Python specific recommendations

Style guide & tools

We’re mostly following PEP8 and the Google Python Style Guide.

We’ve been using automated code checkers (mostly Flake8 nowadays) with appropriate settings to ensure that deviations from the coding standard, as well as some non-stylistic issues, are detected.

Furthermore, we’re using YAPF with the google settings, to automatically format our Python code.

We’re also using isort to sort imports according to semantic and cosmetic rules.

We plan to use Git commit hooks to ensure that every new commit in the future fully respects these standards.


Python 2 vs. Python 3

We’re currently still using Python 2 in our production code.

From 2017 on, we plan to start new projects using only Python 3, unless there are strong technical reasons not to do so.

We’ve started work to support Python 3 (alongside Python 2) on our open source projects, using the “six” library. We plan to finish it in 2017.

We’ve used the Python Future project for this, but more recently switched to six because it’s more standard.

pylint --py3k is quite useful to help identify issues in current Python 2 code preventing migration to Python 3.

More info:

Python tooling

In this section, we list tools that directly support our Python development process.

  • YAPF (see above)
  • Flake8 (see above)
  • isort (see above)
  • pip-tools (see below)
  • Mypy (static checking using annotations)

Not used yet:

  • Pylint (static checker, more powerful than Flake8 but needs more tuning). Currently used only to check for py3k compatibility (see above).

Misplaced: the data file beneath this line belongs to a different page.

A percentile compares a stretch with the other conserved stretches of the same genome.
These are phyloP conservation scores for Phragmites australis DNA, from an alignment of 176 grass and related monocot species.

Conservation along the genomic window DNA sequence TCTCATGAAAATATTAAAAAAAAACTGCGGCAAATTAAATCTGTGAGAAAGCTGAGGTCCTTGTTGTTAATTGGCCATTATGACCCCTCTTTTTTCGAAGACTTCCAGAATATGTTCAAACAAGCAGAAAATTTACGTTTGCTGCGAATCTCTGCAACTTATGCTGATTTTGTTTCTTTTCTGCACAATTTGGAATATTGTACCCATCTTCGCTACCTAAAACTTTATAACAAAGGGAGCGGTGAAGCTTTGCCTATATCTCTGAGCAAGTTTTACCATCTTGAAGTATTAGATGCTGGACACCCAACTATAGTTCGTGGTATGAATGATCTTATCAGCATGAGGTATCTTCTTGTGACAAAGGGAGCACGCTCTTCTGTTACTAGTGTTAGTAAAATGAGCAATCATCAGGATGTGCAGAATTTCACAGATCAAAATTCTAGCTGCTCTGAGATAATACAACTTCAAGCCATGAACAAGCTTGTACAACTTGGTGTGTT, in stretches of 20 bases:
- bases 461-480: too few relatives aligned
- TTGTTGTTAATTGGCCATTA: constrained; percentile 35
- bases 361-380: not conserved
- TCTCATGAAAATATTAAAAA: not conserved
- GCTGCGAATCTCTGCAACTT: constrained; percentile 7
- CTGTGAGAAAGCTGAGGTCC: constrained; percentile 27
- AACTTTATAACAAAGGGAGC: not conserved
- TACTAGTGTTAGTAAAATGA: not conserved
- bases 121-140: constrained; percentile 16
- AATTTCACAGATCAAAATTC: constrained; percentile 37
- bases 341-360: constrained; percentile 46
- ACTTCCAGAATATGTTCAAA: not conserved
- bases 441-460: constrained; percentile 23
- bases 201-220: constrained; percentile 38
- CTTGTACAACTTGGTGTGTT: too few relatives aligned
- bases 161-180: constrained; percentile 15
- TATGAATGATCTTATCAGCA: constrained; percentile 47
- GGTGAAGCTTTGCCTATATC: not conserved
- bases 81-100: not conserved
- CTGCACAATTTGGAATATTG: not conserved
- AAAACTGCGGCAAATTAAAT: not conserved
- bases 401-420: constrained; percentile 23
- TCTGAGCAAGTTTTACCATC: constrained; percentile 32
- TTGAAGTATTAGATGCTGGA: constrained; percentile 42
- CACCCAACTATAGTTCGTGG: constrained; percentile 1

Managing dependencies

We manage dependencies for our projects and build them using pip.

Mandatory read: <>.

Use pip-tools (<>).


Virtualenv is a tool to create isolated Python environments. Why is this good? You can create a new Python environment to run a Python/Flask/whatever app and install all package dependencies into the virtualenv without affecting your system’s site-packages. Need to upgrade a package to see how it affects your app? Create a new virtualenv, install/copy your app into it, run your tests, and delete it when you are done. Just like git makes branching inexpensive and easy, virtualenv makes creating and managing new Python environments inexpensive and easy.

The doc: <>.

PyPI mirror

Note: as of early 2017, this is not true anymore.

We have set up an internal PyPI mirror, using the devpi project.

Its main use is for our CI server (Jenkins).

Of course, our public open source projects should be buildable without depending on it.


We package our Python projects using the standard tools (distutils, setuptools, pip).

The packaging allows us to distribute our modules for all developers who would like to use them.

The packages are hosted on Pypi mirror and can be installed with pip or easyinstall.


Standard structure for a Python project

A Python project MUST have the following files:

  • README.rst: we prefer .rst over .md because that’s the markup language to use if you want your project to look good on PyPI.
  • LICENSE.txt
  • and setup.cfg
  • requirements.txt
  • tox.ini
  • .travis.yml
  • Makefile: cf. supra.

It SHOULD also have the following files:

  • setup.cfg: used to contain config for additional files (ex: Babel, pep8, pyflakes, Sphinx…)
  • etc/: containing additional configuration files for tools that don’t support setup.cfg (ex: pylint.rc).

It MAY also contain:

  • Vagrantfile
  • Dockerfile
  • deploy/: for scripts related to deployment (bash, Ansible…)
  • same